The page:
But, as we have seen, this is not the key point. Claims about ‘Labour’s recession’ and profligacy in office exhibit the characteristic quality of political bullshit. This was starkly apparent on the one notable occasion during the election campaign when Miliband actually tried to correct the notion that the previous Labour government had been reckless with the public finances. During the BBC Question Time special, transmitted live on 30 April, he was asked directly whether he accepted ‘that when Labour was last in power it overspent’. His response was an attempt to situate the assertion of overspending in relation to the truth. The audible gasp from the audience that greeted his opening – ‘no, I don’t’ – anticipated what was widely perceived as a PR disaster with his subsequent refusal to admit that the previous Labour government had indeed overspent.
Indeed, it is striking how, even in the space afforded by a contest taking place in the immediate aftermath of the election, more than one of the prospective candidates for the party leadership have already publicly stated that, in their view, the previous Labour government had been fiscally imprudent. Liz Kendall and Andy Burnham seem to take the view that Labour should simply draw a line under its previous economic record and concede the overspending claim. That claim may have been toxic in the 2015 campaign, but it will have a half-life. Throwing the accusation at the party in 2020 will be much less effective.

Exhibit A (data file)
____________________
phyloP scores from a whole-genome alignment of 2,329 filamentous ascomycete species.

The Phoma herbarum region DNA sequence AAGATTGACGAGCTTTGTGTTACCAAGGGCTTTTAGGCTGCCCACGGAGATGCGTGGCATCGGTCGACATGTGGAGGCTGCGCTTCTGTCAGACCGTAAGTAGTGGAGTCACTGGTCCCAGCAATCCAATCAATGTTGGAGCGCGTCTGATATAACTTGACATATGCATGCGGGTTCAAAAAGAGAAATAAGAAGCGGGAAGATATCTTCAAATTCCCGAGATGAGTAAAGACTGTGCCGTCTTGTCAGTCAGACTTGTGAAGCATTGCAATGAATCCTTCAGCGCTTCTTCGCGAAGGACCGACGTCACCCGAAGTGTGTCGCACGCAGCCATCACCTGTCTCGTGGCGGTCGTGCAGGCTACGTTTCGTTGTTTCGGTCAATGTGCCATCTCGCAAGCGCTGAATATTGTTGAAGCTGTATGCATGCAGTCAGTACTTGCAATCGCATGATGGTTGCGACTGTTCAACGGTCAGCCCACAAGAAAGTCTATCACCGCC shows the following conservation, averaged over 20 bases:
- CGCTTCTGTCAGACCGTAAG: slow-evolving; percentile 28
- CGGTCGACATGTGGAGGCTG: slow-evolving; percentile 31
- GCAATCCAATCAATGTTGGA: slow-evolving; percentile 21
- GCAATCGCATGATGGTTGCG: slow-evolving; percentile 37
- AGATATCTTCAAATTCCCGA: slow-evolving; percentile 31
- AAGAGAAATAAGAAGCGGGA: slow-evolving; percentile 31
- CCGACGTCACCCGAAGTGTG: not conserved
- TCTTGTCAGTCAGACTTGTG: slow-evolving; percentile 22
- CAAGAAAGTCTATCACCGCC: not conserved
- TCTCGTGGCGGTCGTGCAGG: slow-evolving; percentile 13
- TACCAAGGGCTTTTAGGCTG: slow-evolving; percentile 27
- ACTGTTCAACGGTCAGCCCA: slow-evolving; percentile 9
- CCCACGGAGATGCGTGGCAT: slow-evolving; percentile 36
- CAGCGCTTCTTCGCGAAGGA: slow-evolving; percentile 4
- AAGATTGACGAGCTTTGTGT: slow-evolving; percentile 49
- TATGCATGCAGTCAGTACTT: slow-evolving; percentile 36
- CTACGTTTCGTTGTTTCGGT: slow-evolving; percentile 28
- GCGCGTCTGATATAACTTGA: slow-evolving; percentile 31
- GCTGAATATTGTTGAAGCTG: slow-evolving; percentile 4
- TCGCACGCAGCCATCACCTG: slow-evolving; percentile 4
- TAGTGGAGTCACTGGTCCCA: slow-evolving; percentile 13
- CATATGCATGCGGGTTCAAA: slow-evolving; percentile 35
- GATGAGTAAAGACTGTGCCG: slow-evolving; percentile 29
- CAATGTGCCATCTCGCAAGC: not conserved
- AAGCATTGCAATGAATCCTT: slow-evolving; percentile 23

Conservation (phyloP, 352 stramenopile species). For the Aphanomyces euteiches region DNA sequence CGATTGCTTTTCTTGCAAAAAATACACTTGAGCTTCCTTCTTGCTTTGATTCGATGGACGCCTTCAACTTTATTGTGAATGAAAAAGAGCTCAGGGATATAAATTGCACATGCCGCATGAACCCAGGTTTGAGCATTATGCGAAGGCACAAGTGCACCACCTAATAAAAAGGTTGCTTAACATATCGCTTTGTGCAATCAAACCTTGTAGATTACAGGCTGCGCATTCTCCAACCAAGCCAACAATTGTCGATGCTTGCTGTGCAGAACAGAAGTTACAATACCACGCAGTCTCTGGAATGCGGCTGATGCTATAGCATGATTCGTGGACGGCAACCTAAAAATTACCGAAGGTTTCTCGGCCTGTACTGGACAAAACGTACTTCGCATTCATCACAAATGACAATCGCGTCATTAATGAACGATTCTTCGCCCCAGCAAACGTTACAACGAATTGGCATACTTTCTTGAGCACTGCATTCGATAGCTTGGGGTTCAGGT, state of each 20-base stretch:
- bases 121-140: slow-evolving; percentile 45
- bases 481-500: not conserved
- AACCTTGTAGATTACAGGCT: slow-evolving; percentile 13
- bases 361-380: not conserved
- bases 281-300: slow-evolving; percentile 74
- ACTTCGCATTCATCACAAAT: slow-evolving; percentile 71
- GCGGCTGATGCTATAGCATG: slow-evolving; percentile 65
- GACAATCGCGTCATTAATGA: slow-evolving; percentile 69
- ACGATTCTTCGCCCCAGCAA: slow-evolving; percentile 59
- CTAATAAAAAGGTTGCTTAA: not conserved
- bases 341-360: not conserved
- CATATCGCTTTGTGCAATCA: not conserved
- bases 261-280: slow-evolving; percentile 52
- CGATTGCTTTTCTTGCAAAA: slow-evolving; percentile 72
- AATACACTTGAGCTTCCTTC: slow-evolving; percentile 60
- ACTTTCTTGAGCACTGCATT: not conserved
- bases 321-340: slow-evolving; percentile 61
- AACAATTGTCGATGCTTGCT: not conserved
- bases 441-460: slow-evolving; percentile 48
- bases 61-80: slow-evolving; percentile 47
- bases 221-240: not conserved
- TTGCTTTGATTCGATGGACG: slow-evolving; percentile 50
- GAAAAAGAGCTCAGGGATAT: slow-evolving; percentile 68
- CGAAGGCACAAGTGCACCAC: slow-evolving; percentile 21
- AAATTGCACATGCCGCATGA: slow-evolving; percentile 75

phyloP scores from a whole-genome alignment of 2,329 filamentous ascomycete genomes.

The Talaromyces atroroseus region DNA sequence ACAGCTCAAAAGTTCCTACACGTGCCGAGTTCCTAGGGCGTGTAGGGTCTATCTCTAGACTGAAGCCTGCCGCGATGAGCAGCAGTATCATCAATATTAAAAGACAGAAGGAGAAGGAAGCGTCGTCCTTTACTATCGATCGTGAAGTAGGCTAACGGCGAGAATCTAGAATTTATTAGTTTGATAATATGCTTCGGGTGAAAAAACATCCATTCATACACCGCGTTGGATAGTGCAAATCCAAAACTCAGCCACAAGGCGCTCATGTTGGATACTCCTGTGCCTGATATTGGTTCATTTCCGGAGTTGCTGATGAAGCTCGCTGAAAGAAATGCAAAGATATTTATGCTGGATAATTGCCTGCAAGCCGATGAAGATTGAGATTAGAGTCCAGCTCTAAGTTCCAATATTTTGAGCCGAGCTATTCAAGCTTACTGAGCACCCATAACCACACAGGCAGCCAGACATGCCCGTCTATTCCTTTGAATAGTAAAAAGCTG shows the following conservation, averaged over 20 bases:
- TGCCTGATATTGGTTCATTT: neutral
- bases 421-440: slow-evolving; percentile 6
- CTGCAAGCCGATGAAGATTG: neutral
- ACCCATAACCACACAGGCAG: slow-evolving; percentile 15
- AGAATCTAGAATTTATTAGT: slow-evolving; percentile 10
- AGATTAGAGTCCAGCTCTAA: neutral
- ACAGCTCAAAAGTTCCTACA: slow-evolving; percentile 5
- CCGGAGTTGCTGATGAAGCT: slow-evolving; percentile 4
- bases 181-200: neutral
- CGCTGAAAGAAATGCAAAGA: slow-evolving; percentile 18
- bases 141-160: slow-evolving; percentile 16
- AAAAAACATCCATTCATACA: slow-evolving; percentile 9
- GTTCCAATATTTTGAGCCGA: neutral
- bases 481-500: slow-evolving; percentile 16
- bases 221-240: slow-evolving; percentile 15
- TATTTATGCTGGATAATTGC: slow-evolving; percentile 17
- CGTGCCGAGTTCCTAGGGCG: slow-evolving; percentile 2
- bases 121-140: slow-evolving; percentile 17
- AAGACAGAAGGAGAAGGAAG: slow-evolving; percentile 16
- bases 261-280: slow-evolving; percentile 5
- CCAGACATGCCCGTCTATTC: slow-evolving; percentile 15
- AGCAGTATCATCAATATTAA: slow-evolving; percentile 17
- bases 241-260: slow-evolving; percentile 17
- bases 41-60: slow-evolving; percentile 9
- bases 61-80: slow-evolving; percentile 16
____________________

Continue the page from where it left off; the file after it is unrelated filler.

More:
Perhaps. But we suggest that this concession misunderstands the character of and the type of work done by political bullshit. The claim about Labour and the deficit is a spectacularly successful example of the genre. It should be obvious that not all utterances meeting Frankfurt’s definition of bullshit are likely to secure this kind of traction. Most, if not nearly all, will not. One thing to note is that the story of Labour overspending is not new: it was fashioned as the financial crisis was unfolding in late 2008 – in other words, well before the 2010 election.
More importantly, the bullshit about Labour’s overspending has thrived within the contemporary context of ‘deficit fetishism’, wherein the government budget balance has become the key metric to ascertain aggregate economic welfare and from which the policy logic of austerity – and all that it implies – follows. Despite this blithe disregard for economic reality and the need to understand which policies are likely to lead to improvements in the nation’s economic health, the affected concern of the ‘austerians’ for the government’s solvency has unquestionably proved a powerful political weapon.
In short, large numbers of voters have ‘bought’ the bullshit. So what makes some particular brands of bullshit more successful than others? This will be the subject of a subsequent post.